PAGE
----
Joe Pulizzi, founder of The Content Marketing Institute, believes that marketers tend to overcomplicate the idea of content marketing. He says:
"There is still a belief that we need to be everywhere our customers are on the web. That we need to be on all social platforms (like it or not). That we need to be distributing our stories 11 different ways every day."
When Pulizzi takes the stage to encourage marketers to simplify their content marketing strategies, his audience often responds that they get pressured by management to be on every platform.
As a Social Marketing Manager myself, I've experienced this kind of pressure. One way to combat it, as Pulizzi suggests, is to document your content marketing strategy. To make it tangible, visible, shareable.
Sometimes all it takes to relieve that pressure is a simple document or discussion that proves that your approach is deliberate, customer-focused, and measurable.
But first, you need to make sure your approach actually is all of those things.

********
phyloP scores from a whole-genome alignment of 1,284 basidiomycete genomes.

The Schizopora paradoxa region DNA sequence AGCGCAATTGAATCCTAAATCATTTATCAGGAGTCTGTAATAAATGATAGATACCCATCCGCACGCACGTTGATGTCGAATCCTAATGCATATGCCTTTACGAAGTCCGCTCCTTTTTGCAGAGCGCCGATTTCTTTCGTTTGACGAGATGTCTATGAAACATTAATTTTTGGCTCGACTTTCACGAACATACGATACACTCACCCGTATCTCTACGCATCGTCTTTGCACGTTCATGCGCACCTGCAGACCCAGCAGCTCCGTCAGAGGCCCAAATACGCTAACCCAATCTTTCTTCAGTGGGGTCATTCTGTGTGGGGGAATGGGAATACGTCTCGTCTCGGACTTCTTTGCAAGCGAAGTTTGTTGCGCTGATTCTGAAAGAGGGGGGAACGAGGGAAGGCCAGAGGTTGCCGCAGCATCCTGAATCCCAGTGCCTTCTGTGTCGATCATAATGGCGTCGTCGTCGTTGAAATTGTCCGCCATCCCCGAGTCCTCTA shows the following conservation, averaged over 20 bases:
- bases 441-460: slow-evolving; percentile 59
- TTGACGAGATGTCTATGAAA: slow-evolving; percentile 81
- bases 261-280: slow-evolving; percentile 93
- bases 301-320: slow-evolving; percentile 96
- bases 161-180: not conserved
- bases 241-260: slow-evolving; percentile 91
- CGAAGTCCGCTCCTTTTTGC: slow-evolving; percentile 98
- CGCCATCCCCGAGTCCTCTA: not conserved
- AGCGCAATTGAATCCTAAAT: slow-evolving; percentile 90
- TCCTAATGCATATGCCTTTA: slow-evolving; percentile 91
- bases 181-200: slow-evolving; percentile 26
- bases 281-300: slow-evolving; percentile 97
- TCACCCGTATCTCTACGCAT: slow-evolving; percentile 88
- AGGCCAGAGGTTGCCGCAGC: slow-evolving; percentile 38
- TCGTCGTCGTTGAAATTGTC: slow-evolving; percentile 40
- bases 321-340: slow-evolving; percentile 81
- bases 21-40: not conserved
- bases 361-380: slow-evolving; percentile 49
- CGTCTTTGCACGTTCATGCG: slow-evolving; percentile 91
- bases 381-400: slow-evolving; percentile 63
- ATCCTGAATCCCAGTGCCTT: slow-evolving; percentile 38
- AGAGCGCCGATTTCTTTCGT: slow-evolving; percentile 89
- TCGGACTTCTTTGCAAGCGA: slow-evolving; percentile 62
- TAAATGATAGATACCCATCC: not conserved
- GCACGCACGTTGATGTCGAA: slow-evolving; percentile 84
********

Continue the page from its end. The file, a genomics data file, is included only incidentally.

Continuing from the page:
- Is your approach truly deliberate? Or are you, as they say, throwing spaghetti at the wall to see what sticks?
- Is your approach customer-focused? Here's how Pulizzi puts it: "The asset is the audience, and the content is what gets you to the asset."
- Is your approach measurable? What metrics are you tracking and using to determine the success of your efforts?
Going through the process of documenting your content marketing strategy will answer each of the above questions for you. In fact, the process itself consists of questions—35 of them—that will help you arrive at a one-page plan to present to your management team.
Click here to find Pulizzi's complete list of questions, broken down into five sections:
- Answer Big-Picture Questions
- Get More Specific
- Detail Your Audience
- Develop Your Content
- Distribute and Measure
Sound like a lot of work? It is. But it's far less time consuming than wasting your time producing content that's not working.
"If the information isn’t truly differentiated, with limited competition," Pulizzi says, "there is little chance you will break through and gather attention."